What’s that? The Berlin art scene is multifaceted and lively
“Two Berliners meet up. One is an artist and the other one is too.” That’s the beginning of a popular Berliner joke. And as with most jokes, there’s is a kernel of truth in this one as well. In the capital city Berlin, the chances of artistic self-realization are greater than in other major cities. This freedom attracts creative people from all over the world to Berlin.
The art that Berlin stands for today is as diverse as the city itself. In trendy districts like Schöneberg, Kreuzberg, or Friedrichshain, graffiti dances across the facades. In Berlin-Weißensee, artists move into studios located in old workshops, while students at the nearby art school deal with topics such as art therapy and spatial strategies. And at the Soho House in Berlin-Mitte, a shark sketch by Damien Hirst adorns the foyer—only about 1.5 kilometers as the crow flies from Caspar David Friedrich’s painting “Mönch am Meer” in the Alte Nationalgalerie. In short: The Berlin art scene is multifaceted and lively. Internationally acclaimed stars and the works of great masters attract visitors from all over the world to the major galleries and museums. At a few streets and buildings, however, you can explore the untamed, free scene in the most unusual places of this city. “Everyone’s an artist here” — because anything goes in Berlin.
Today more than 175 museums in the capital present art and cultural history from all eras. Berlin, however, now mainly stands for contemporary art. This is demonstrated, for example, by the newest museum on the “Berliner Liste,” which opened in Spring 2017: Urban Nation Museum for Urban Contemporary Art in Berlin-Schöneberg is dedicated to a comparatively recent phenomenon of art history with works of street art and graffiti. And also events such as the Berlin Art Week, which include the art fairs Art Berlin and Positions, among others, the Gallery Weekend Berlin, or group exhibitions such as Ngoro Ngoro, first started in 2015 by the painter Jonas Burgert, have established themselves internationally among friends, connoisseurs, and collectors of the arts.
A major reason for this are initiatives such as “Kulturprojekte Berlin”. The Federal State company brings artistic ambitions together with the right sponsors and paves the way for projects that resonate: The Light Border for the 25th anniversary of the fall of the Berlin Wall or the annual Long Night of the Museums are successful examples.
In addition to the established gallery world of Berlin-Mitte and in City West, the free scene of the city remains in constant motion everywhere.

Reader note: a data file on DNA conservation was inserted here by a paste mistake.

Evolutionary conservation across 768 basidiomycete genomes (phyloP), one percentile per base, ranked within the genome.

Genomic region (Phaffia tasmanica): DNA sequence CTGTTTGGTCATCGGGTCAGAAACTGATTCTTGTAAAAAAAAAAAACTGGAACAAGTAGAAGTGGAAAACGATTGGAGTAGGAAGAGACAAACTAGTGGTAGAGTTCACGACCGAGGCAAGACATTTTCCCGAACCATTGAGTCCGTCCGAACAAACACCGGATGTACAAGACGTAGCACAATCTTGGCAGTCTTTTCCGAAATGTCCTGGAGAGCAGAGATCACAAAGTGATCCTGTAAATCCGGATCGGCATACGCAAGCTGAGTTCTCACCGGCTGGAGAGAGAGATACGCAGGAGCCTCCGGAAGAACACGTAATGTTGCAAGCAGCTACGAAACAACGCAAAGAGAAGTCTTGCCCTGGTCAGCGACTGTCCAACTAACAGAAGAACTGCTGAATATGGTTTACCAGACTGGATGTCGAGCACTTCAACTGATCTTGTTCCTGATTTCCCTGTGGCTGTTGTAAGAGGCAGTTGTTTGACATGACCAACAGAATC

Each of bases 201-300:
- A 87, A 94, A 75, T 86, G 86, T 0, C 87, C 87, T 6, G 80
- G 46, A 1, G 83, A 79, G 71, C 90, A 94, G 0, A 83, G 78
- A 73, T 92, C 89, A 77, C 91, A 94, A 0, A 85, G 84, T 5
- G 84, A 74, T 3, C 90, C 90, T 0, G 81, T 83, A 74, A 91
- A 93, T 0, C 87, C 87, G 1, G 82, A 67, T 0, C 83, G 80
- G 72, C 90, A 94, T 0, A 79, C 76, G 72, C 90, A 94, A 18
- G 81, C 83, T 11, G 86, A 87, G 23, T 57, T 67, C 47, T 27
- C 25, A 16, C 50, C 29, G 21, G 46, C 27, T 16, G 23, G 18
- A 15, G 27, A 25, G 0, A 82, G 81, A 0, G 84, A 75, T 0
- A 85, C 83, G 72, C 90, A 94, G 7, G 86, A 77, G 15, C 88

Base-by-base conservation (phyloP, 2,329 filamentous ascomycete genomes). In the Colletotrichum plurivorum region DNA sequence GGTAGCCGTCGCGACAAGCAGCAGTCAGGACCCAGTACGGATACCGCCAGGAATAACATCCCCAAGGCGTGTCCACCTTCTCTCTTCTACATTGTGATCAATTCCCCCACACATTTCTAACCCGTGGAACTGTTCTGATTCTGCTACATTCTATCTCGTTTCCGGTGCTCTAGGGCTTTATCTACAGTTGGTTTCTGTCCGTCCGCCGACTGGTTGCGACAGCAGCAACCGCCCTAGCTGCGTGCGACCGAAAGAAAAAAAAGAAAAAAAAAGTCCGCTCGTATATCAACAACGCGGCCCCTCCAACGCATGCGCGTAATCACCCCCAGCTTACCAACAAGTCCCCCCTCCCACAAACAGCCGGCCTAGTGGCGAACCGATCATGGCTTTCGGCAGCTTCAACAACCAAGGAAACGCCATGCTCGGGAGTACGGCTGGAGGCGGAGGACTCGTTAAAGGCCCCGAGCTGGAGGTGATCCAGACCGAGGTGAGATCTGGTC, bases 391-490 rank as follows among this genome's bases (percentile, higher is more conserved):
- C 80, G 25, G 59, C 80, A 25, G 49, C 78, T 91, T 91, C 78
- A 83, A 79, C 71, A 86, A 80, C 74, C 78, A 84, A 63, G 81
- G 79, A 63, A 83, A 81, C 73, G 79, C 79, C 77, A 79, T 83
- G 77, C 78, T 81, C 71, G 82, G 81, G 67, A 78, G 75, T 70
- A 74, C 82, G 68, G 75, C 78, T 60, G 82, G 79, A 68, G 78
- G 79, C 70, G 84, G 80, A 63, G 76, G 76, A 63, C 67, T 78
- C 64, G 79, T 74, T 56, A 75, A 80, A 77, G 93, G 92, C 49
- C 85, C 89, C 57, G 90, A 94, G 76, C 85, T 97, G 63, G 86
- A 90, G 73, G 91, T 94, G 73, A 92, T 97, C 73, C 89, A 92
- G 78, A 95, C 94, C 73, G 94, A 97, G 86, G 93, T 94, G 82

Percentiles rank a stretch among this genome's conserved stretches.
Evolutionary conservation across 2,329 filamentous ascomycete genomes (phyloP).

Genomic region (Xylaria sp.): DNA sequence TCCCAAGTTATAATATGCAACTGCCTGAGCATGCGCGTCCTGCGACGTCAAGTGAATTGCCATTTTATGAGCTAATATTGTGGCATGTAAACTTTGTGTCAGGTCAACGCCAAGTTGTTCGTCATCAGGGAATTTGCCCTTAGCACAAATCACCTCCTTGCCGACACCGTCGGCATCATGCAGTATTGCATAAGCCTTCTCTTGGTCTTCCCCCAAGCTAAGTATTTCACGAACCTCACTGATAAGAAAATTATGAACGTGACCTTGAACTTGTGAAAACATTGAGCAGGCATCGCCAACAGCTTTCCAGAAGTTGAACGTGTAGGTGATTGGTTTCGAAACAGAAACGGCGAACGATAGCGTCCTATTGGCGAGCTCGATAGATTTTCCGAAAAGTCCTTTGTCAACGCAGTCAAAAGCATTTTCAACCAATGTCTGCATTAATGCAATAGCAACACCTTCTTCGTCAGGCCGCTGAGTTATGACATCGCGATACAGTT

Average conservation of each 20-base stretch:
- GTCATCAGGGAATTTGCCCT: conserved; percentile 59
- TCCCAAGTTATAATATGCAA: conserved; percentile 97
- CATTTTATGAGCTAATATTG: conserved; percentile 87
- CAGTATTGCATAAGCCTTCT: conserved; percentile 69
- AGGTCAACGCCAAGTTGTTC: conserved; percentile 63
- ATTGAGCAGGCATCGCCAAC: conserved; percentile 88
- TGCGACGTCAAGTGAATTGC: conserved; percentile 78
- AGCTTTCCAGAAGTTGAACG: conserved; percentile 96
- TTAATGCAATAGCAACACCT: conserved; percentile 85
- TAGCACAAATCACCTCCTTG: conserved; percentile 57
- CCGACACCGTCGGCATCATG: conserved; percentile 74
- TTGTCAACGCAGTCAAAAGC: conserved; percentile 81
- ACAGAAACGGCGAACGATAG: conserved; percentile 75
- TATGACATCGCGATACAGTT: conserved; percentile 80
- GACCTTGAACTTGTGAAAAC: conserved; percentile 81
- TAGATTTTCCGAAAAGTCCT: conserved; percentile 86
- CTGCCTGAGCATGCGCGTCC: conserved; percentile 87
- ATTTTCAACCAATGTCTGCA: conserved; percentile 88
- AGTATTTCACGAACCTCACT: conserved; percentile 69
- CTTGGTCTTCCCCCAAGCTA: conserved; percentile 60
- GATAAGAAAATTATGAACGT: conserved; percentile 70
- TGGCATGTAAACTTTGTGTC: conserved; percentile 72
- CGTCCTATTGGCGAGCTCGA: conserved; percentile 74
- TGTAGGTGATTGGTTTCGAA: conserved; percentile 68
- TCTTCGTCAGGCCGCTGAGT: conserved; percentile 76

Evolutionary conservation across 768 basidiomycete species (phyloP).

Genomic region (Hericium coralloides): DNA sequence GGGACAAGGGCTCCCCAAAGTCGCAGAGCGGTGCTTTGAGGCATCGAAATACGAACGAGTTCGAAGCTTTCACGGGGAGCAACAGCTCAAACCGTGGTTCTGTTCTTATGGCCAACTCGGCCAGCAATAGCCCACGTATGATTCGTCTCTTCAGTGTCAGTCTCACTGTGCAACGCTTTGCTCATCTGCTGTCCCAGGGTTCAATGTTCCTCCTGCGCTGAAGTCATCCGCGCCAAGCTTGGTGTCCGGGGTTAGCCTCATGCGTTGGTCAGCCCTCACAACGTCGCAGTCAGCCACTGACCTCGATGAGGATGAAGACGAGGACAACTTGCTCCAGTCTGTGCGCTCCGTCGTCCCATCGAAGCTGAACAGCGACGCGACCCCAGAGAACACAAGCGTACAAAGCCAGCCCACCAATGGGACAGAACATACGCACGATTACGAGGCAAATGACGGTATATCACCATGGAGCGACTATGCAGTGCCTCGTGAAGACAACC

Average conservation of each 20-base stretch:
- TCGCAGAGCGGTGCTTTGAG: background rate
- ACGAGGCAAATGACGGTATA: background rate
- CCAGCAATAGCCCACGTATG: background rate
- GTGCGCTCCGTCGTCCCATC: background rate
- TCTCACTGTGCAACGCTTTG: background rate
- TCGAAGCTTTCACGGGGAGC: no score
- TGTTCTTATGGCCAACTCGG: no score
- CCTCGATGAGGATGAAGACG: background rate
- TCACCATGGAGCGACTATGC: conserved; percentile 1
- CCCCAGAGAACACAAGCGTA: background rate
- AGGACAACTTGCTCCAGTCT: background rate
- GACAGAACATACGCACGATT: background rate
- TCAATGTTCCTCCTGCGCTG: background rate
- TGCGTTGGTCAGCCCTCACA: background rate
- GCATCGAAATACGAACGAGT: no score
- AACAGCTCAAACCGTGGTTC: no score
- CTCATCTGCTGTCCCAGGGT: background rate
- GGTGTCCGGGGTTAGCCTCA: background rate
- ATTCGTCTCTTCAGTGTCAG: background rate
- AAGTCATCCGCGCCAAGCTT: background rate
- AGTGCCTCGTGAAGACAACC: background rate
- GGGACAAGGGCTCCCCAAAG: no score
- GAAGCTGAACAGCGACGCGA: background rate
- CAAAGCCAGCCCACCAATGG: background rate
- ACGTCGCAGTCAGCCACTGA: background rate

In addition to the established gallery world of Berlin-Mitte and in City West, the free scene of the city remains in constant motion everywhere. Because there is no standstill in a city of constant change. Artists move like nomads from district to district, discovering and conquering new spaces and niches. Here today, there tomorrow. If a place like the Kunsthaus Tacheles in Berlin-Mitte is cleared away—for a long time probably one of the most central places conquered by art in Berlin—artists will find new gems. If a gallery on Auguststraße closes, three new locations will celebrate their opening in Schöneberg or Wedding the following weekend.
Exact numbers to gallery density in the capital simply don’t exist. Estimates assume 400 to 600 “art sites.” These include pop-up exhibitions in shops or temporary uses of mothballed locations—such as the former East German recreation center SEZ in Friedrichshain or the Kaufhaus Jandorf am Weinbergspark built in 1904 in Mitte. Without hesitation, such places are declared temporary galleries: Paint the walls white, nails go in, pictures go up, Cheers, Adieu! But most of these “art sites” disappear as quickly as they came into existence. They have their 15 minutes of fame or artistic rebellion—until the establishment lays claim and the art moves on.
...and world prestigious galleries
Some of these places get established and turn into institutions. A prominent example is the renowned Galerie Michael Haas in Berlin-Charlottenburg. Founded in 1976, today the gallery looks back on solo and group exhibitions of internationally known artists: from Jean-Michel Basquiat to Georg Baselitz and Otto Dix to Gerhard Richter. It deals with masterpieces by Chagall, Klee, Nolde, Picasso, Warhol, and other world famous artists. At the same time, Michael Haas embodies a special Berlin freedom that allows every person to have an alter ego and self-realization on several levels as well. Haas exhibits his own works under the pseudonym Joachim Elzmann and is both a gallery owner and an artist.
Construction worker during the day, sculptor at night - a very normal Berlin biography, no-one's astonished anymore. Because it's possible in Berlin.
That, too, is Berlin: individual bandwidth. To put it bluntly: Construction worker by day, sculptor by night—a very normal Berlin biography, which is often puzzling, but which surprises nobody here. Because anything goes in Berlin.
Perhaps one of the most important reasons why so many creative people are attracted to Berlin today is precisely this freedom: A life for art is possible here, even if you can’t (yet) make a living from it.
Photos ©Lea Gryze ©Berlin Partner